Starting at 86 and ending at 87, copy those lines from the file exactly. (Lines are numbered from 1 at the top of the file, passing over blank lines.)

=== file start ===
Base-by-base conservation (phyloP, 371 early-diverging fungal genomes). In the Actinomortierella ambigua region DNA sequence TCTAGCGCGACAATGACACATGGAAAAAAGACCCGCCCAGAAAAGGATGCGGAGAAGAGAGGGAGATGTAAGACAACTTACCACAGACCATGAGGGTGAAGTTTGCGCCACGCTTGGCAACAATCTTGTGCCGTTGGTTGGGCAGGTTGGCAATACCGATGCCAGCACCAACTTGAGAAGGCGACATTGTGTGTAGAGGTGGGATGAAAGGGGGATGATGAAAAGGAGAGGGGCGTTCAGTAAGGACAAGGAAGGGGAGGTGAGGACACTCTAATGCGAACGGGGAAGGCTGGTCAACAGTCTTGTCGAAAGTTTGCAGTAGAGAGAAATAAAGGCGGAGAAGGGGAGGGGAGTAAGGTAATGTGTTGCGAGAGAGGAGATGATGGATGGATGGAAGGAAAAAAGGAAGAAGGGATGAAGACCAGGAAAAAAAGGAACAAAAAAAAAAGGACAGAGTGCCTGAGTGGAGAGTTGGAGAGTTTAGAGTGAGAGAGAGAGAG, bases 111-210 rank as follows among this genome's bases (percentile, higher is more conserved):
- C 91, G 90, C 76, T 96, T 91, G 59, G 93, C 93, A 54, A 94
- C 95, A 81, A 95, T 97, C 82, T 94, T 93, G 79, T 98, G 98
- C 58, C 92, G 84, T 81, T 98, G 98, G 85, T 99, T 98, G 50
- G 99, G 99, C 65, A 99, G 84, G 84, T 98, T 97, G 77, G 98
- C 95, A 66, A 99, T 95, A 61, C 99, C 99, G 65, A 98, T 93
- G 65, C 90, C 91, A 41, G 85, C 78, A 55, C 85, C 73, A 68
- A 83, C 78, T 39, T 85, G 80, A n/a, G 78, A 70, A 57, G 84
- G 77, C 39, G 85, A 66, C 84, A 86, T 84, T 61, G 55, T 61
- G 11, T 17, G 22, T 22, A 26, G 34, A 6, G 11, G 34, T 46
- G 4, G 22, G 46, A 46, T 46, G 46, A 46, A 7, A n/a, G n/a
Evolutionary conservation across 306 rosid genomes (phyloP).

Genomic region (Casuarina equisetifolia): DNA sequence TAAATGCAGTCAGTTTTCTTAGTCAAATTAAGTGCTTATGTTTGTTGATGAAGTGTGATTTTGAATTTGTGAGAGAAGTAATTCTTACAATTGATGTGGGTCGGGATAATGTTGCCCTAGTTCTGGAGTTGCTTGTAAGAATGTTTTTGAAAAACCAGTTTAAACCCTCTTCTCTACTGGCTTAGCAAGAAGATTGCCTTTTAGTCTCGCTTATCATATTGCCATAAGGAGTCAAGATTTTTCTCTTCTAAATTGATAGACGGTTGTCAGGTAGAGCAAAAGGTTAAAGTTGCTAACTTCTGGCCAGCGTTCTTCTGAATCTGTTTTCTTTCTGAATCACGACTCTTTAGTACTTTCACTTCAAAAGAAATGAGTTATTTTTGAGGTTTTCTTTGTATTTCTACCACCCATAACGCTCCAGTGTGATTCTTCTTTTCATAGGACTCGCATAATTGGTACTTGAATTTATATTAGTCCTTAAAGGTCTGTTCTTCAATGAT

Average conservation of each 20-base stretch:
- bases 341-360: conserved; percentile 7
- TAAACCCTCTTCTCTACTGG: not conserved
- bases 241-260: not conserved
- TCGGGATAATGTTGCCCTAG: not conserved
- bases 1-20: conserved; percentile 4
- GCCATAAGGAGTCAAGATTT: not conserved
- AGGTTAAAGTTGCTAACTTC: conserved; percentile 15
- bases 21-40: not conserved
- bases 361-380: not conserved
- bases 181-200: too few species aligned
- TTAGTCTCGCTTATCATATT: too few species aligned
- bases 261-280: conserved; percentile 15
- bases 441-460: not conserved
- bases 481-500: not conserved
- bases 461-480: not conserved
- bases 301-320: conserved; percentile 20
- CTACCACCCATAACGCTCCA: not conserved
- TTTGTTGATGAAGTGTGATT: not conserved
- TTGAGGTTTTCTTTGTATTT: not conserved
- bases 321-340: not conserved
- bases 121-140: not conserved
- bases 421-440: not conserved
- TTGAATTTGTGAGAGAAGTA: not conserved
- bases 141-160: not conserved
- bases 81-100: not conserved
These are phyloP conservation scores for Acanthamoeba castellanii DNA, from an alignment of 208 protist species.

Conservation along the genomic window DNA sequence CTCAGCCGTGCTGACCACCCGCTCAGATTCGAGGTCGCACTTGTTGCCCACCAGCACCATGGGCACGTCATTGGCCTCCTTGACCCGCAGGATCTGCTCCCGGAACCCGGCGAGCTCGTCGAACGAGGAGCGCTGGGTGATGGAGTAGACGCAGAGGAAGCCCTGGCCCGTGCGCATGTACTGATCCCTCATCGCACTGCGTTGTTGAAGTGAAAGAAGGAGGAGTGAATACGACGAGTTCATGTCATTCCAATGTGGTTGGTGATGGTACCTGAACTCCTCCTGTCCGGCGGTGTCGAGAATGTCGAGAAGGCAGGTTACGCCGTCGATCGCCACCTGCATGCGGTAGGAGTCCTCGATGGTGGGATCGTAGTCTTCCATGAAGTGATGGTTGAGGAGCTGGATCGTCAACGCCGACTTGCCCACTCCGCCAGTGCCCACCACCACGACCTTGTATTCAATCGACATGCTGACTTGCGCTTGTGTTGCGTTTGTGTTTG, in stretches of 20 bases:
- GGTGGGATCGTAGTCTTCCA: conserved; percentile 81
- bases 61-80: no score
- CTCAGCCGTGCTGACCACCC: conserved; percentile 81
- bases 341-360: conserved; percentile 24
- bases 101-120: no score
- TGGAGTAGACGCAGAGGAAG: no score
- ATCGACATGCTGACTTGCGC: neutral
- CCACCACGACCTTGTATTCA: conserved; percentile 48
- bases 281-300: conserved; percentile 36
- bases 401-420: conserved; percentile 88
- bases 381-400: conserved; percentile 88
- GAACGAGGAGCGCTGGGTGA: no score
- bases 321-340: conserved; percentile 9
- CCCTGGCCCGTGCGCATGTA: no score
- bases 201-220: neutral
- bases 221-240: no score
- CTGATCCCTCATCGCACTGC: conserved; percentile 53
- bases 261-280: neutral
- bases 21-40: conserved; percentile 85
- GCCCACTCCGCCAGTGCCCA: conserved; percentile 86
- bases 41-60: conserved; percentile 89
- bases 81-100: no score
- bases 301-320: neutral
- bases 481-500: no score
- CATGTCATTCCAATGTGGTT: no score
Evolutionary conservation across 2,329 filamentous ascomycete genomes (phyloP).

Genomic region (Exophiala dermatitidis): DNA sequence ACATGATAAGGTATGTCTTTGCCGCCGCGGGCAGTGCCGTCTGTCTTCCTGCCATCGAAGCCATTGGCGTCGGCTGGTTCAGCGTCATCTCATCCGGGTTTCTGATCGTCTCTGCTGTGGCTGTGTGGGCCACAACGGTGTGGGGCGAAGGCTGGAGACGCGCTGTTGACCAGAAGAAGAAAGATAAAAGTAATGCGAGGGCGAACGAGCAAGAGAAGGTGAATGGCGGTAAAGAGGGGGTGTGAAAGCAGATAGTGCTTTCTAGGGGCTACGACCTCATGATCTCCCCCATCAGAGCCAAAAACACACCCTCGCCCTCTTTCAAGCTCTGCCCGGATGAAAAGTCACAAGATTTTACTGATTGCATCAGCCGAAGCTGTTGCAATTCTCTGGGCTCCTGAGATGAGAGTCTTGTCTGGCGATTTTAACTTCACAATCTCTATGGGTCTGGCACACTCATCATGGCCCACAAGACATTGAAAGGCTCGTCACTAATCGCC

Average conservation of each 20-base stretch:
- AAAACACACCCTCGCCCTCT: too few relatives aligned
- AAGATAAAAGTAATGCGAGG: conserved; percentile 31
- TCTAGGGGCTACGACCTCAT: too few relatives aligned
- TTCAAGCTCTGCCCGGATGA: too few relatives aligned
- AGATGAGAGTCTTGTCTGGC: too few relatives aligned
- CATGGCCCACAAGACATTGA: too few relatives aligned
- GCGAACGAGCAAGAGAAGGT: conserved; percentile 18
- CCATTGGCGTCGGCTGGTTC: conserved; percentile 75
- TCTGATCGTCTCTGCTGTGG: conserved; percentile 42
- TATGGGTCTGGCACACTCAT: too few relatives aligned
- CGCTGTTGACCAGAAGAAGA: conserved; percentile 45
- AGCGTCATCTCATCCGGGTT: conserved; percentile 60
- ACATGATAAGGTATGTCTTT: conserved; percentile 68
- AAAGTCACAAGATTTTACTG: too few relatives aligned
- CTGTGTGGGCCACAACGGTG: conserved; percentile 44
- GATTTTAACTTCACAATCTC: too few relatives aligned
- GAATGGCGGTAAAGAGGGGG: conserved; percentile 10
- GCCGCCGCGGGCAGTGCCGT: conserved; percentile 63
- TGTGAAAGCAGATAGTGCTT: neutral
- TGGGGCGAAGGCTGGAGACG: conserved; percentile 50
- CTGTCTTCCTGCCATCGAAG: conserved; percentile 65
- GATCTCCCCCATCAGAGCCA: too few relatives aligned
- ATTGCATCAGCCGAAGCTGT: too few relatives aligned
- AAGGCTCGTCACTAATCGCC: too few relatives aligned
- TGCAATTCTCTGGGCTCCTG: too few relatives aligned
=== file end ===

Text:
- GAATGGCGGTAAAGAGGGGG: conserved; percentile 10
- GCCGCCGCGGGCAGTGCCGT: conserved; percentile 63